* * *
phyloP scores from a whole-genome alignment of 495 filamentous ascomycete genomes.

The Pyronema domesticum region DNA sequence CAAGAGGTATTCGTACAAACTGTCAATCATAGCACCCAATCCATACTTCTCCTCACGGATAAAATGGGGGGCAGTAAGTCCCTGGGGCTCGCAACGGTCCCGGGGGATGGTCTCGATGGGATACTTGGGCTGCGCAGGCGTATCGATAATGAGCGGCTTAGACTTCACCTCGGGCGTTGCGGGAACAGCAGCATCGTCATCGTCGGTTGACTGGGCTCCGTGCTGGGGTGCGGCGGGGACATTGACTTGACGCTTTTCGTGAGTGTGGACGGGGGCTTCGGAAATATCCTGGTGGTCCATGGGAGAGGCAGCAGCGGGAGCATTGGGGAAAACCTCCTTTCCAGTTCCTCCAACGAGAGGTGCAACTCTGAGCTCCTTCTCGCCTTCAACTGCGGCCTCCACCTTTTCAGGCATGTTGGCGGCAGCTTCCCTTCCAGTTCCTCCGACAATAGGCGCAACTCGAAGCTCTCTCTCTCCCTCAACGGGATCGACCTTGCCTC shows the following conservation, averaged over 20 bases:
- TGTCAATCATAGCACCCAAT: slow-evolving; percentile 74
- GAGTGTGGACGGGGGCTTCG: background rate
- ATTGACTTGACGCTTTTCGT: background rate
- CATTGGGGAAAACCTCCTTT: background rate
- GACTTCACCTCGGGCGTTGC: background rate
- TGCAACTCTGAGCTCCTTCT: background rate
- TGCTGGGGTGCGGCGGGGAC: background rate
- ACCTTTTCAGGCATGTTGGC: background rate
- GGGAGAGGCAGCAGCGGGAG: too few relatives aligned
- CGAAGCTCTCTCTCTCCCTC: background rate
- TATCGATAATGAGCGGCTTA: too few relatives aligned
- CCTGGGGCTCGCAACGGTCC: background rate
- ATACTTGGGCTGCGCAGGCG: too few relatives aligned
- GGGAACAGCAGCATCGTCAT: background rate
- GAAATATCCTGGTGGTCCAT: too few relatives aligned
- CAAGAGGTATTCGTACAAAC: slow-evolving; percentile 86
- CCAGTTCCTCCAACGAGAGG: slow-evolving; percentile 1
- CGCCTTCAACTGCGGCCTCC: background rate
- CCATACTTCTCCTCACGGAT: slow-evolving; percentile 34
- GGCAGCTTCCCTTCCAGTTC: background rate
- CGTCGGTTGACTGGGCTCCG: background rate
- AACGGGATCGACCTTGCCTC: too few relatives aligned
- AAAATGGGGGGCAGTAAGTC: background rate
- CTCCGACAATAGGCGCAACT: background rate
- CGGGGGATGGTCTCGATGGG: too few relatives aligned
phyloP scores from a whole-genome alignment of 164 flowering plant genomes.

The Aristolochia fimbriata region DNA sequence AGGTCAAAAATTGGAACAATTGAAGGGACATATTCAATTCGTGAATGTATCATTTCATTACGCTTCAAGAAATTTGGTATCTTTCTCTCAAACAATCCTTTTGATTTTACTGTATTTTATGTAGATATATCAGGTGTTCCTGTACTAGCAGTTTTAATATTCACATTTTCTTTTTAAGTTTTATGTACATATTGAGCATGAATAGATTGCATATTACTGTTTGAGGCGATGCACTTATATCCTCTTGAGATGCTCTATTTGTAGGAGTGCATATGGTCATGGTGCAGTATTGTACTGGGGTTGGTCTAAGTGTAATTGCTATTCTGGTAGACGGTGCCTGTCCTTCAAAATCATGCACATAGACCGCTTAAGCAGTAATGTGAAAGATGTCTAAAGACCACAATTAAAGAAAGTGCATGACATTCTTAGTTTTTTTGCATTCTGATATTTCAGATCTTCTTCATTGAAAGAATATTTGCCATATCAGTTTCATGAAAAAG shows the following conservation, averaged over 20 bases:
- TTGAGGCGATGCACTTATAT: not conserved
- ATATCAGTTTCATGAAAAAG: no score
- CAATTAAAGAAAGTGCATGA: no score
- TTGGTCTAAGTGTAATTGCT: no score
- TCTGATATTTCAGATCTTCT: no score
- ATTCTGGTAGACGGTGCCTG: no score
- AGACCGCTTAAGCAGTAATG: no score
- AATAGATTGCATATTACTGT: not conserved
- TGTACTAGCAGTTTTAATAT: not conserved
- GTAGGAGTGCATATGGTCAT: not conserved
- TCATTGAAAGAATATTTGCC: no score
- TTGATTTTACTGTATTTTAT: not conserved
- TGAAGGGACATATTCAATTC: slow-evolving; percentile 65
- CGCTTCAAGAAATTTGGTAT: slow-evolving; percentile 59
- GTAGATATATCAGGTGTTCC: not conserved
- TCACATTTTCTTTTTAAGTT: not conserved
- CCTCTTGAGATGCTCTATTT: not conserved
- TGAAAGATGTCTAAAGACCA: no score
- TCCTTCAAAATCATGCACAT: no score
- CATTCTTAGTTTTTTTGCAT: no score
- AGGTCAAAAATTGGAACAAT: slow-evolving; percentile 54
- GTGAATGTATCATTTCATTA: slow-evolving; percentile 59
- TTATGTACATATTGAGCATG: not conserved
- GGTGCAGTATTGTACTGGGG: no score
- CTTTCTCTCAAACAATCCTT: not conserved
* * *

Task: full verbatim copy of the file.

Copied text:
phyloP scores from a whole-genome alignment of 495 filamentous ascomycete genomes.

The Pyronema domesticum region DNA sequence CAAGAGGTATTCGTACAAACTGTCAATCATAGCACCCAATCCATACTTCTCCTCACGGATAAAATGGGGGGCAGTAAGTCCCTGGGGCTCGCAACGGTCCCGGGGGATGGTCTCGATGGGATACTTGGGCTGCGCAGGCGTATCGATAATGAGCGGCTTAGACTTCACCTCGGGCGTTGCGGGAACAGCAGCATCGTCATCGTCGGTTGACTGGGCTCCGTGCTGGGGTGCGGCGGGGACATTGACTTGACGCTTTTCGTGAGTGTGGACGGGGGCTTCGGAAATATCCTGGTGGTCCATGGGAGAGGCAGCAGCGGGAGCATTGGGGAAAACCTCCTTTCCAGTTCCTCCAACGAGAGGTGCAACTCTGAGCTCCTTCTCGCCTTCAACTGCGGCCTCCACCTTTTCAGGCATGTTGGCGGCAGCTTCCCTTCCAGTTCCTCCGACAATAGGCGCAACTCGAAGCTCTCTCTCTCCCTCAACGGGATCGACCTTGCCTC shows the following conservation, averaged over 20 bases:
- TGTCAATCATAGCACCCAAT: slow-evolving; percentile 74
- GAGTGTGGACGGGGGCTTCG: background rate
- ATTGACTTGACGCTTTTCGT: background rate
- CATTGGGGAAAACCTCCTTT: background rate
- GACTTCACCTCGGGCGTTGC: background rate
- TGCAACTCTGAGCTCCTTCT: background rate
- TGCTGGGGTGCGGCGGGGAC: background rate
- ACCTTTTCAGGCATGTTGGC: background rate
- GGGAGAGGCAGCAGCGGGAG: too few relatives aligned
- CGAAGCTCTCTCTCTCCCTC: background rate
- TATCGATAATGAGCGGCTTA: too few relatives aligned
- CCTGGGGCTCGCAACGGTCC: background rate
- ATACTTGGGCTGCGCAGGCG: too few relatives aligned
- GGGAACAGCAGCATCGTCAT: background rate
- GAAATATCCTGGTGGTCCAT: too few relatives aligned
- CAAGAGGTATTCGTACAAAC: slow-evolving; percentile 86
- CCAGTTCCTCCAACGAGAGG: slow-evolving; percentile 1
- CGCCTTCAACTGCGGCCTCC: background rate
- CCATACTTCTCCTCACGGAT: slow-evolving; percentile 34
- GGCAGCTTCCCTTCCAGTTC: background rate
- CGTCGGTTGACTGGGCTCCG: background rate
- AACGGGATCGACCTTGCCTC: too few relatives aligned
- AAAATGGGGGGCAGTAAGTC: background rate
- CTCCGACAATAGGCGCAACT: background rate
- CGGGGGATGGTCTCGATGGG: too few relatives aligned
phyloP scores from a whole-genome alignment of 164 flowering plant genomes.

The Aristolochia fimbriata region DNA sequence AGGTCAAAAATTGGAACAATTGAAGGGACATATTCAATTCGTGAATGTATCATTTCATTACGCTTCAAGAAATTTGGTATCTTTCTCTCAAACAATCCTTTTGATTTTACTGTATTTTATGTAGATATATCAGGTGTTCCTGTACTAGCAGTTTTAATATTCACATTTTCTTTTTAAGTTTTATGTACATATTGAGCATGAATAGATTGCATATTACTGTTTGAGGCGATGCACTTATATCCTCTTGAGATGCTCTATTTGTAGGAGTGCATATGGTCATGGTGCAGTATTGTACTGGGGTTGGTCTAAGTGTAATTGCTATTCTGGTAGACGGTGCCTGTCCTTCAAAATCATGCACATAGACCGCTTAAGCAGTAATGTGAAAGATGTCTAAAGACCACAATTAAAGAAAGTGCATGACATTCTTAGTTTTTTTGCATTCTGATATTTCAGATCTTCTTCATTGAAAGAATATTTGCCATATCAGTTTCATGAAAAAG shows the following conservation, averaged over 20 bases:
- TTGAGGCGATGCACTTATAT: not conserved
- ATATCAGTTTCATGAAAAAG: no score
- CAATTAAAGAAAGTGCATGA: no score
- TTGGTCTAAGTGTAATTGCT: no score
- TCTGATATTTCAGATCTTCT: no score
- ATTCTGGTAGACGGTGCCTG: no score
- AGACCGCTTAAGCAGTAATG: no score
- AATAGATTGCATATTACTGT: not conserved
- TGTACTAGCAGTTTTAATAT: not conserved
- GTAGGAGTGCATATGGTCAT: not conserved
- TCATTGAAAGAATATTTGCC: no score
- TTGATTTTACTGTATTTTAT: not conserved
- TGAAGGGACATATTCAATTC: slow-evolving; percentile 65
- CGCTTCAAGAAATTTGGTAT: slow-evolving; percentile 59
- GTAGATATATCAGGTGTTCC: not conserved
- TCACATTTTCTTTTTAAGTT: not conserved
- CCTCTTGAGATGCTCTATTT: not conserved
- TGAAAGATGTCTAAAGACCA: no score
- TCCTTCAAAATCATGCACAT: no score
- CATTCTTAGTTTTTTTGCAT: no score
- AGGTCAAAAATTGGAACAAT: slow-evolving; percentile 54
- GTGAATGTATCATTTCATTA: slow-evolving; percentile 59
- TTATGTACATATTGAGCATG: not conserved
- GGTGCAGTATTGTACTGGGG: no score
- CTTTCTCTCAAACAATCCTT: not conserved